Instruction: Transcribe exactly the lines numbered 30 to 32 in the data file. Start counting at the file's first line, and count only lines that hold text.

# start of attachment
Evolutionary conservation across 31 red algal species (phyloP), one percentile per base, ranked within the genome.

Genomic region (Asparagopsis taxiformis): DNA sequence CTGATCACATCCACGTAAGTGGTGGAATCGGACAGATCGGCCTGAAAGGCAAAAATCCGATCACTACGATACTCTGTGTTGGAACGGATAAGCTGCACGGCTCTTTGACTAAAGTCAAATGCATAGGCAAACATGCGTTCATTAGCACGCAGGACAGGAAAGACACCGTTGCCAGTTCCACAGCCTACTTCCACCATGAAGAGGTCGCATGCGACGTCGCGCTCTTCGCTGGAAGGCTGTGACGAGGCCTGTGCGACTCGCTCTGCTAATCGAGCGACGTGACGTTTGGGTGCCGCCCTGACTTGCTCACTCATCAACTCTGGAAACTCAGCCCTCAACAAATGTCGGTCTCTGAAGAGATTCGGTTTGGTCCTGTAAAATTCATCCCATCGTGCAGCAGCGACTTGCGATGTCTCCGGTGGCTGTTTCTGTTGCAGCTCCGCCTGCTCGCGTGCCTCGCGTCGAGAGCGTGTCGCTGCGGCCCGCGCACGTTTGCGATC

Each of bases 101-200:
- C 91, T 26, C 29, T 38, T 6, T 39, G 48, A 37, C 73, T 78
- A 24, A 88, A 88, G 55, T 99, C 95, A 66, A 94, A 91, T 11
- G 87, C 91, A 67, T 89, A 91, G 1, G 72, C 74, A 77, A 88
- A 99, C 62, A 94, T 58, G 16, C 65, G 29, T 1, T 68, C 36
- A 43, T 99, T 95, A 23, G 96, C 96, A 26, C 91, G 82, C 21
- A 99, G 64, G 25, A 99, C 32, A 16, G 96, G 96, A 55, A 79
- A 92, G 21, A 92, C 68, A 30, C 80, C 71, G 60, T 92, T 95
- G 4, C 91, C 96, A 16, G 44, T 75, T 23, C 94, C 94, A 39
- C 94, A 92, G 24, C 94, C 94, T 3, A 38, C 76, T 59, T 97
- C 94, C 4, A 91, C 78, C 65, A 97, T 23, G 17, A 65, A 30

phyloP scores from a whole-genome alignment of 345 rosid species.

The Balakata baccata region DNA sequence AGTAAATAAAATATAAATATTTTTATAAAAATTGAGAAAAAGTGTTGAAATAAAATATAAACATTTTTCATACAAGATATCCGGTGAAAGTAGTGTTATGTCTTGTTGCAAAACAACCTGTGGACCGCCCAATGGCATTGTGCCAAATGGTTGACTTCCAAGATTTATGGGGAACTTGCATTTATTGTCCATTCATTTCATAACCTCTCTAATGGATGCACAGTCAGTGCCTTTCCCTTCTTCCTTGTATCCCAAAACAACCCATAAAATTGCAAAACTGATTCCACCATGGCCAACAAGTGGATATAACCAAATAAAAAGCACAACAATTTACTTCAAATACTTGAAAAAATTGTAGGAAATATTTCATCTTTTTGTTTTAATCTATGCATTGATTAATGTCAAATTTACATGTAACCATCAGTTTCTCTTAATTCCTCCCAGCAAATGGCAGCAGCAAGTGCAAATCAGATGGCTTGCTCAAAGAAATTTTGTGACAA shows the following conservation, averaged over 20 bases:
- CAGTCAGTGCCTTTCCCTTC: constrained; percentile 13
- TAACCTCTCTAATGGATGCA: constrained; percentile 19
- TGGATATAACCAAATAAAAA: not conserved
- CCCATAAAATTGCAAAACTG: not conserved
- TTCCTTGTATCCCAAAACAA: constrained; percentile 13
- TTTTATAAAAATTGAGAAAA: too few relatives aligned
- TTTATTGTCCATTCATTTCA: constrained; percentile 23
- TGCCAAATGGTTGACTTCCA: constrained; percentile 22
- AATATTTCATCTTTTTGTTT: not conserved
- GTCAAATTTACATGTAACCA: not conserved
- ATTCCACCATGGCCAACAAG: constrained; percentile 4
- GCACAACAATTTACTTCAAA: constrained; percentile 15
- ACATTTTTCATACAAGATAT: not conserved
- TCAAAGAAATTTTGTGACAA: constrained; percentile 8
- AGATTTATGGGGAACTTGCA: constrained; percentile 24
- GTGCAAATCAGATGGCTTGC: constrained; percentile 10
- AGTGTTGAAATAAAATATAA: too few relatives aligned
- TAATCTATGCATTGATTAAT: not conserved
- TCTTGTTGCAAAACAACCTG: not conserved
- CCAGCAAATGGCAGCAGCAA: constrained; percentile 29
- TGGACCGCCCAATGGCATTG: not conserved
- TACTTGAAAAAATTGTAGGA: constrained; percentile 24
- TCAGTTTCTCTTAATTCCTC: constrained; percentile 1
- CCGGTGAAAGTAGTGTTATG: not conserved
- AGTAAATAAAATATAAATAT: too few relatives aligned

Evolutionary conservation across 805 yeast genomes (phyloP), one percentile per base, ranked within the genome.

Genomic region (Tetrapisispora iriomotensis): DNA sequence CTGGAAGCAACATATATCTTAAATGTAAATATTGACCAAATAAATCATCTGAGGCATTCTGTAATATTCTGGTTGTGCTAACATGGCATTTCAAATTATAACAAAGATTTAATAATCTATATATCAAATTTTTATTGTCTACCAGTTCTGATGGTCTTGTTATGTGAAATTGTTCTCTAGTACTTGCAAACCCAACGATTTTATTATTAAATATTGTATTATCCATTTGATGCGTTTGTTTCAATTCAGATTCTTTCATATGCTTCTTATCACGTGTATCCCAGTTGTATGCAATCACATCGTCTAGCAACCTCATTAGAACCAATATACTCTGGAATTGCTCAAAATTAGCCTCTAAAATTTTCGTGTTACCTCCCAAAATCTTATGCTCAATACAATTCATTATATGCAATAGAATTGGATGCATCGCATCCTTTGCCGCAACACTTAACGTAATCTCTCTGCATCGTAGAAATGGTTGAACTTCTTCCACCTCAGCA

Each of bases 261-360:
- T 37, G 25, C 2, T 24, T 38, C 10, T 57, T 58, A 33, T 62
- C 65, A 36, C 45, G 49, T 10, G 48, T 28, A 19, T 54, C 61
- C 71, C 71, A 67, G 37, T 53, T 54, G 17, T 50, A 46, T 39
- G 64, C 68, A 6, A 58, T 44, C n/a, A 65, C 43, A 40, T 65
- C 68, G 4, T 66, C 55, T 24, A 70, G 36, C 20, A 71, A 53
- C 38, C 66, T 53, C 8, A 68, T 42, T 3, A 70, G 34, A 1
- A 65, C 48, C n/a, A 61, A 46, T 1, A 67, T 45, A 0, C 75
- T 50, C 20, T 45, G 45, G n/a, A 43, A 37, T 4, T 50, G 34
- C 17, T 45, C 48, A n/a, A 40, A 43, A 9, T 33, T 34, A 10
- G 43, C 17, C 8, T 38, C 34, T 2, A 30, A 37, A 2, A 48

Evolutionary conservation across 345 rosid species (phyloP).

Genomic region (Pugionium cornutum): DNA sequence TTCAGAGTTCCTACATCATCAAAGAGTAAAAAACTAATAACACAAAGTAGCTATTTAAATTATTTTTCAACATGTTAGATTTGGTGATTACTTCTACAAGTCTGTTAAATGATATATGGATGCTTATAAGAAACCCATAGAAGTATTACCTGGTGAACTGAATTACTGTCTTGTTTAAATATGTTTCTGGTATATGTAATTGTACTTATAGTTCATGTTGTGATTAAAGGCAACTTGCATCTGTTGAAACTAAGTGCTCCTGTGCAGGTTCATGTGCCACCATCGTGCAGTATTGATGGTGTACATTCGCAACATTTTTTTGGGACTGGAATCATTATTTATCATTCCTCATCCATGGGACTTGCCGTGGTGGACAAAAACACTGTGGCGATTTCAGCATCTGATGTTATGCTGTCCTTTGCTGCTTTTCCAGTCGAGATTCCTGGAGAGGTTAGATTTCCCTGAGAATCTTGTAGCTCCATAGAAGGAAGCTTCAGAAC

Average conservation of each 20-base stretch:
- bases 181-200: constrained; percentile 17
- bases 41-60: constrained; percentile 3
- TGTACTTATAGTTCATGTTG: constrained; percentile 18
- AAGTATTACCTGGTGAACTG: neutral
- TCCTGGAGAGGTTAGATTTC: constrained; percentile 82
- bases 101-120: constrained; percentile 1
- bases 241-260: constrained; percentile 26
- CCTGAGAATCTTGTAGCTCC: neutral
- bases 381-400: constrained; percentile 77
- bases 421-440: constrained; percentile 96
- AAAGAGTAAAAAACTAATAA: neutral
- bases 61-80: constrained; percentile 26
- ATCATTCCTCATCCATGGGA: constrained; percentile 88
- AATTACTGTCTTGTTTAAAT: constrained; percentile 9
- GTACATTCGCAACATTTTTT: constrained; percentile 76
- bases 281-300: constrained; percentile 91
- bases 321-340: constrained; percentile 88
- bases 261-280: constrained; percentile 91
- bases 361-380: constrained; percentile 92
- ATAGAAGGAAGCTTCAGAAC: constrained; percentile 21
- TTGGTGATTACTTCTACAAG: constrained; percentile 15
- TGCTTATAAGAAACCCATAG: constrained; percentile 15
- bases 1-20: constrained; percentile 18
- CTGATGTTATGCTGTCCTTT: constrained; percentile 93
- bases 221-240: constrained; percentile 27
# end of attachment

- AGATTTATGGGGAACTTGCA: constrained; percentile 24
- GTGCAAATCAGATGGCTTGC: constrained; percentile 10
- AGTGTTGAAATAAAATATAA: too few relatives aligned